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Trevor Lawrence
QB KlassRoom

Clemson QB Trevor Lawrence, Part 2

by Derrik Klassen
Updated On: December 4, 2019, 1:30 am ET
Clemson QB Trevor Lawrence vs South Carolina (11/30/2019)
  Left Outside Left Middle Right Middle Right Outside Total
20+ 1/1   1/2 (1 TD) 0/1 2/4 (1 TD)
16-20 1/1   1/1 1/3 (1 TD) 3/5 (1 TD)
11-15 1/1 (1 TD)   1/1 1/1 3/3 (1 TD)
6-10   1/2 2/3 0/1 3/6
1-5   1/2 2/2 2/2 5/6
0 2/2 2/2 2/2 2/2 8/8
Total 5/5 (1 TD) 4/6 9/11 (1 TD) 6/10 (1 TD) 24/32 (3 TD)

Situational Accuracy

Outside the Pocket: 5/7 (plus one throwaway)

Under Pressure: 4/5 (plus one throwaway)

Red Zone: 5/6 (2 TD)

3rd/4th Down: 5/6 (five conversions, plus one throwaway)

Forced Adjustments: 1

Throwaways: 2

A few games into the 2019 season, some analysts were ready to hit the eject button on the Trevor Lawrence hype vessel. Lawrence had been crowned the next-great-thing after his dominating performance in last year’s playoff, but fell flat early in his sophomore season. Two games in, Lawrence had thrown two touchdowns to three interceptions and was moving the offense at just 7.5 yards per pass. The golden-haired Howitzer wasn’t performing anywhere near the level many expected him to, at least not by the numbers.

Lawrence course corrected a few weeks later. After another shaky performance against Louisville and a nine-throw game against Charlotte, Lawrence returned to his natural form and regained his status among the nation’s elite passers. By then, though, Clemson had already been pushed down in the national conversation, equal parts because their early schedule was boring and because their superstar quarterback looked super frazzled through the first month of the season. 

Regardless of the brightness of the spotlight cast upon him as of late, Lawrence has been an ascended being since the start of the North Carolina game on Sept. 28. He has completed 71.77% of his passes for 1,945 yards, 23 touchdowns and three interceptions over that span. Lawrence’s adjusted yards per attempt, which gives a yardage value to touchdowns (+20) and interceptions (-45), comes out to 10.86 AY/A. That is not quite as ridiculous as the numbers Tua Tagovailoa or any Oklahoma QB has put up, but it’s more than two full yards better than Deshaun Watson ever produced at Clemson. Granted, Lawrence has better receivers right now than Watson did, and it’s a bit early to declare Lawrence a better prospect than Watson was, but that he can outproduce the school’s greatest quarterback — a king slayer — as just a true sophomore is a hell of a feat.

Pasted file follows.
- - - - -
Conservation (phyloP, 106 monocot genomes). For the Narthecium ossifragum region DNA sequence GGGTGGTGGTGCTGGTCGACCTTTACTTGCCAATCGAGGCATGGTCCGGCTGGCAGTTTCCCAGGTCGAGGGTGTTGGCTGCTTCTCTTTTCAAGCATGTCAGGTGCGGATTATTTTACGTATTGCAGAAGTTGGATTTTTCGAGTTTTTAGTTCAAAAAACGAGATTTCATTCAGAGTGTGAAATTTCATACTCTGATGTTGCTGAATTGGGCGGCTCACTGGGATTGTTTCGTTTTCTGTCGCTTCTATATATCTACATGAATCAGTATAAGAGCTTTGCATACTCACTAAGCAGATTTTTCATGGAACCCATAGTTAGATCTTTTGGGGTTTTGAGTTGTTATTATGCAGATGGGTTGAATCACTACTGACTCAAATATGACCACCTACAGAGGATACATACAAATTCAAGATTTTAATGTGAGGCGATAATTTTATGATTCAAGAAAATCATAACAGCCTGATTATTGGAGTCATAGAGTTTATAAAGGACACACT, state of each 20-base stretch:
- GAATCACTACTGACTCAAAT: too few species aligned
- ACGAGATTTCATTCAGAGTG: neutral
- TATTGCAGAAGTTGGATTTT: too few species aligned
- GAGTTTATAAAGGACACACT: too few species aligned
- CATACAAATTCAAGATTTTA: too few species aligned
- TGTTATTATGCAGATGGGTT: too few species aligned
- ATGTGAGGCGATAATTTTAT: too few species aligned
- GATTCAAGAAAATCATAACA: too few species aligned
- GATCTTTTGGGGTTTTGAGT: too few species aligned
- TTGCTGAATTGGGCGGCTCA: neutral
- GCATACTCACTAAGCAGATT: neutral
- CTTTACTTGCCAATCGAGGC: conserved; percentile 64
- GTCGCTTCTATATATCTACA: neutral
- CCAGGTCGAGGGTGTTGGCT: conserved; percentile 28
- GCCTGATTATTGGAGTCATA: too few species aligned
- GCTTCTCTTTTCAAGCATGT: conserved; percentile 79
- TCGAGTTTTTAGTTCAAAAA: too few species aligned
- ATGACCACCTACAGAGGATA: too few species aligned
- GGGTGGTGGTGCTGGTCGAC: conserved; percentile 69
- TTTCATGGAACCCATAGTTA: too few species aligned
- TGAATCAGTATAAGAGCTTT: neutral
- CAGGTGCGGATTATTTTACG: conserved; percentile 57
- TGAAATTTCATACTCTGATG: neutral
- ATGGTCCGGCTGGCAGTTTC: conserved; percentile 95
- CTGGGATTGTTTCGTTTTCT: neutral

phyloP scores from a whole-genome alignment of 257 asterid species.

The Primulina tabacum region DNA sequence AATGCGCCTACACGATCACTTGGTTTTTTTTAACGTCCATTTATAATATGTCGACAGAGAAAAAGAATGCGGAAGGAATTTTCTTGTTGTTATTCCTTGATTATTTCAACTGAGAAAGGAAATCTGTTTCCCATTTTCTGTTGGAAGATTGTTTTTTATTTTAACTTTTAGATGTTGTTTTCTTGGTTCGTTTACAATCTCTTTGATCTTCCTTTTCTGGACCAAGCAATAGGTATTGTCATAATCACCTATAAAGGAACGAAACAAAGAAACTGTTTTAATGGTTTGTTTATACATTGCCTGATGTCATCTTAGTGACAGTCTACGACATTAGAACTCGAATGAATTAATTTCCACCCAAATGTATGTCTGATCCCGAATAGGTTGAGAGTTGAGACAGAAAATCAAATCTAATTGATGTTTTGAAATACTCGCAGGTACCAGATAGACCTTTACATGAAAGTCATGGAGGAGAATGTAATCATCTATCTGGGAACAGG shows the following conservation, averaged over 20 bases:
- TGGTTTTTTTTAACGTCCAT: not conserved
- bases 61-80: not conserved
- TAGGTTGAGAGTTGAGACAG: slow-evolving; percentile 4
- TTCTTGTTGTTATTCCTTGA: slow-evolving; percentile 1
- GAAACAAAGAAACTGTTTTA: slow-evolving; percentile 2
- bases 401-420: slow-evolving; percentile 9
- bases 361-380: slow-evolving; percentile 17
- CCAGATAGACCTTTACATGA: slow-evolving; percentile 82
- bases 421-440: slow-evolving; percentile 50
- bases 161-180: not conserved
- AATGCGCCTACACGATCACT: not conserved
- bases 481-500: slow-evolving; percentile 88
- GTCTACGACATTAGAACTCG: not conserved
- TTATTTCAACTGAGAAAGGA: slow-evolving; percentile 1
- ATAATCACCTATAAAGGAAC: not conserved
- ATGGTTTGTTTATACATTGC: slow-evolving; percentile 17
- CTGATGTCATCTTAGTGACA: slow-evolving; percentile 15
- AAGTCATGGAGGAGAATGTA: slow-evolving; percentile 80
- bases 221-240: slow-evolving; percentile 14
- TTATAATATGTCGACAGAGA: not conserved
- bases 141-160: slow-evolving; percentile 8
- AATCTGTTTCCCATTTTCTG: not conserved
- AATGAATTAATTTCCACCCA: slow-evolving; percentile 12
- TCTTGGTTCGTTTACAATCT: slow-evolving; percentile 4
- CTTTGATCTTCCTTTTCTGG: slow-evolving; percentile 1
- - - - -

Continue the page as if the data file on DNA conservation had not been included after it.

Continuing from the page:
Lawrence is excellent for a seemingly endless list of reasons, but much of his skill set riffs off of how impressive his arm talent is. Though he sets up plays well through field vision and pocket movement, it’s Lawrence’s raw arm talent that separates him from even the typical “elite” quarterback. Lawrence can make throws down the field and into tight windows that almost any quarterback in college football simply do not have the arm strength for. 

This bomb from Lawrence is eerily similar to the strike former Oklahoma QB Kyler Murray threw against Alabama in the playoff last season. While Murray’s throw required a bit more moving around, both throws flew about 55 yards in the air and dropped down right into the receiver’s breadbasket. A handful of quarterbacks can make similar throws while standing in clean pockets, but to navigate around defenders and make the throw while sliding up in the pocket is no simple task. Even in Lawrence’s clip, you can see him put everything into his back leg and spring off of it like it held the energy of a thousand suns. It’s not normal to have that kind of power, much less control it that way. 

It’s not just raw strength that impresses about Lawrence’s arm, either. This is not a Josh Allen situation in which he has top 99.99-percentile arm strength, but almost zero understanding of how to control it correctly. Lawrence, in part because he always knows how to adjust his body to throw comfortably, can find his “peak” ball placement more regularly than a majority of quarterbacks are able to.